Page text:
It’s a comically low price for a two-way talent of George’s caliber, but at the end of the day Houston didn’t have the pieces Indiana appears to have been seeking.
A rumored proposal had the Rockets sending Eric Gordon to Indiana for George, but it wasn’t enough to get a deal done.
In the end Indiana appears to have been seeking younger players with potential upside. Domantas Sabonis isn’t a future all-star, but he was calm under pressure over 66 starts and can become a legitimate stretch four in a league dying for them.
Oladipo is as eyebrown raising as it comes in trade discussions. He’s got $80 million left on his contract and continues to fall short of expectations after being the #2 pick. He’s proven the ability to be a rotation player in the NBA, but hasn’t been able to take the next step.
Trading for Oladipo requires a general manager to cross their arms, close their eyes and repeatedly say ‘he hasn’t reached his ceiling because he hasn’t been put in a position to succeed.’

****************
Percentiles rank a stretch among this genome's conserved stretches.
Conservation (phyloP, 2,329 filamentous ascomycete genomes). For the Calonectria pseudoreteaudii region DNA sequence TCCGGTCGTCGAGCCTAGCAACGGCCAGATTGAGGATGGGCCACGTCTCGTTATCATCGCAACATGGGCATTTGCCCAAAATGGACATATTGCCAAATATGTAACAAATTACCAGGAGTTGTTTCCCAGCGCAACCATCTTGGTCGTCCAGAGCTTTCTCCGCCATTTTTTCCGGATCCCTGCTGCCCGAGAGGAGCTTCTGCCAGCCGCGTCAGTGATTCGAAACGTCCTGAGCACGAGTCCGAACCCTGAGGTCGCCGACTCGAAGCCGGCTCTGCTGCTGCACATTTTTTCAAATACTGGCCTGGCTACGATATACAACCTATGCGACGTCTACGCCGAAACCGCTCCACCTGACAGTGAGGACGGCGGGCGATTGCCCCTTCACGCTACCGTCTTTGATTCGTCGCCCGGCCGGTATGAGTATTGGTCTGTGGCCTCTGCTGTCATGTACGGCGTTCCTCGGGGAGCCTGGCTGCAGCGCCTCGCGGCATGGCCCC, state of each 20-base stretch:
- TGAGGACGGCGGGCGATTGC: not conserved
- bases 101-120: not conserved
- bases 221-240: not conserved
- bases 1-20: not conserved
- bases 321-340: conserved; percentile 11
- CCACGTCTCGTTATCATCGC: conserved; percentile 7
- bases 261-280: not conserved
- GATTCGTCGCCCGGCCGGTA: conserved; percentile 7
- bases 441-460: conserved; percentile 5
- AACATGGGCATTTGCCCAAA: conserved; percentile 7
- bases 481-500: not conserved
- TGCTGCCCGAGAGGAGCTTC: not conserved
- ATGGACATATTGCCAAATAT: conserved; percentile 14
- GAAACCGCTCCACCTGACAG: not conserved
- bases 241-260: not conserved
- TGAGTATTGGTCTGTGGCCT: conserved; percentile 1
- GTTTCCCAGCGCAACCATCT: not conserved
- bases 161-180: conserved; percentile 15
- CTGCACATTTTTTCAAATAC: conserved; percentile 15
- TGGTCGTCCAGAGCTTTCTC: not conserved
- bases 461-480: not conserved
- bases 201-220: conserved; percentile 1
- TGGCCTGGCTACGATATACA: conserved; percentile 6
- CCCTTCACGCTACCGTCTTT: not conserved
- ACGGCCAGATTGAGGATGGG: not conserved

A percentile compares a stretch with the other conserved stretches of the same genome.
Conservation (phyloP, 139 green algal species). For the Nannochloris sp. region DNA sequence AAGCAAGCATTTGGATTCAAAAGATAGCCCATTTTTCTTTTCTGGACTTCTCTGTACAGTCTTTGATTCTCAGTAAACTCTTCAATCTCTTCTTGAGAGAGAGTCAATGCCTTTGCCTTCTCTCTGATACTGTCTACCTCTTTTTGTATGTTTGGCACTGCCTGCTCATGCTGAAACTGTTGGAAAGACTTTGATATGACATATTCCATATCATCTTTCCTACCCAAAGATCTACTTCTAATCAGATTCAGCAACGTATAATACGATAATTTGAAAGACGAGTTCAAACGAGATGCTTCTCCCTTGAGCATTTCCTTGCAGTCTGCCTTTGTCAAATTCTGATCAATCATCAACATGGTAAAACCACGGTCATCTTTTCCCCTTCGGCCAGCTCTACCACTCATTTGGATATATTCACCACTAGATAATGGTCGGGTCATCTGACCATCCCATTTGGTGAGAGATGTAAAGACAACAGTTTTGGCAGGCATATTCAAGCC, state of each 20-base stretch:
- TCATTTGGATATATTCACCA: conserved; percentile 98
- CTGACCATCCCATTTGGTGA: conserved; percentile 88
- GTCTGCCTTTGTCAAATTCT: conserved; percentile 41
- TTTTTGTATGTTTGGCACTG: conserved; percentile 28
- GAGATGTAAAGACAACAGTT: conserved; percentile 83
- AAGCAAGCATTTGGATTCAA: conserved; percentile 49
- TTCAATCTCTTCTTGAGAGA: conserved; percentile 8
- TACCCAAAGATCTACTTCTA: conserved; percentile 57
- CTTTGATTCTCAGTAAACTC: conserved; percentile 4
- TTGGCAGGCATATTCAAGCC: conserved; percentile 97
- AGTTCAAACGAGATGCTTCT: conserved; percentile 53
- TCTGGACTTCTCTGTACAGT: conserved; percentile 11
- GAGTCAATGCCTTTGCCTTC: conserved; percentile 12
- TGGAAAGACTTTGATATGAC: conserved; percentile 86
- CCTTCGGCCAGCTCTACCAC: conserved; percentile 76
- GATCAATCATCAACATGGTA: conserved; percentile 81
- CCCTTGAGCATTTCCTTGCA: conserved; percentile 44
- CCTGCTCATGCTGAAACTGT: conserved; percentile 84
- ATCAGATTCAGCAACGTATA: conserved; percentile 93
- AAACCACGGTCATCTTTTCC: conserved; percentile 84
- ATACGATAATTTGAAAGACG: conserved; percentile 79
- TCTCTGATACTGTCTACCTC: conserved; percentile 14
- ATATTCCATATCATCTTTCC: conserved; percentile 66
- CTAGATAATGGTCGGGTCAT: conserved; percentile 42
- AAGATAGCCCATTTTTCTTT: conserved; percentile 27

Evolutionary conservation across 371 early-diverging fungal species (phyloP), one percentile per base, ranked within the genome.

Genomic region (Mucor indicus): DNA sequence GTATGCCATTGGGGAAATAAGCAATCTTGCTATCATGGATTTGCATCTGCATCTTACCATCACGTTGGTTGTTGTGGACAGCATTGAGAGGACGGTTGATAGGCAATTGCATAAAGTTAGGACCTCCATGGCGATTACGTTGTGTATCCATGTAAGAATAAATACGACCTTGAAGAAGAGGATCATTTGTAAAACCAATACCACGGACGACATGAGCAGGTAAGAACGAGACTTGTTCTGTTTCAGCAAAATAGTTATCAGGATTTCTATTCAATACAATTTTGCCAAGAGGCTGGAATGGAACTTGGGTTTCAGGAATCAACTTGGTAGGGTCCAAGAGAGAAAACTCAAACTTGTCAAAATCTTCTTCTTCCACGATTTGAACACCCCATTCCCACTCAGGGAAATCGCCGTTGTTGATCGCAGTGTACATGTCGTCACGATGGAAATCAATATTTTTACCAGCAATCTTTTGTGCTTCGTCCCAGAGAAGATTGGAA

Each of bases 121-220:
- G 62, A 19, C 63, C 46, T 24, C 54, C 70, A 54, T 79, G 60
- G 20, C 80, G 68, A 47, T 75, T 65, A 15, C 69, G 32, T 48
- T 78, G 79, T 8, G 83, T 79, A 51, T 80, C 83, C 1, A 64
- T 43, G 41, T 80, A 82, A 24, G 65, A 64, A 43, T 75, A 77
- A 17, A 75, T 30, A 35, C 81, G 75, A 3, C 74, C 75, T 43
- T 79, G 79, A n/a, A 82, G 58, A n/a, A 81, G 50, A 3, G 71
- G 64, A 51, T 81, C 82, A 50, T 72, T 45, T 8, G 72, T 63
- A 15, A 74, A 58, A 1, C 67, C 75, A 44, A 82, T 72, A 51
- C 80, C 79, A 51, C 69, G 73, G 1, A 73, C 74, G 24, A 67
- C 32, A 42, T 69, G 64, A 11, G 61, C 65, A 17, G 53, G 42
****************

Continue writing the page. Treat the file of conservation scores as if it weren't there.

It’s a ridiculous exercise. But if a general manager sells themselves on that narrative it’s one the Rockets can’t match. Eric Gordon and Ryan Anderson have both certainly reached their career ceilings. So a team looking to acquire pieces with untapped upside don’t have much to look at on a trade-depleted Rockets roster.
The only piece Houston has which hasn’t reached the visible horizon of their talents is Clint Capela. But Indiana already has a big man of the future in Myles Turner and Capela’s offensive skills require a functioning offense, which Indiana may no longer have.
So the Rockets missed out on the all-star forward. They just didn’t have the meager pieces necessary to capture Indiana’s attention. And at the end of the 2017 - 2018 season it’s likely Oklahoma City will learn it doesn’t have the narrative or pieces to keep George around.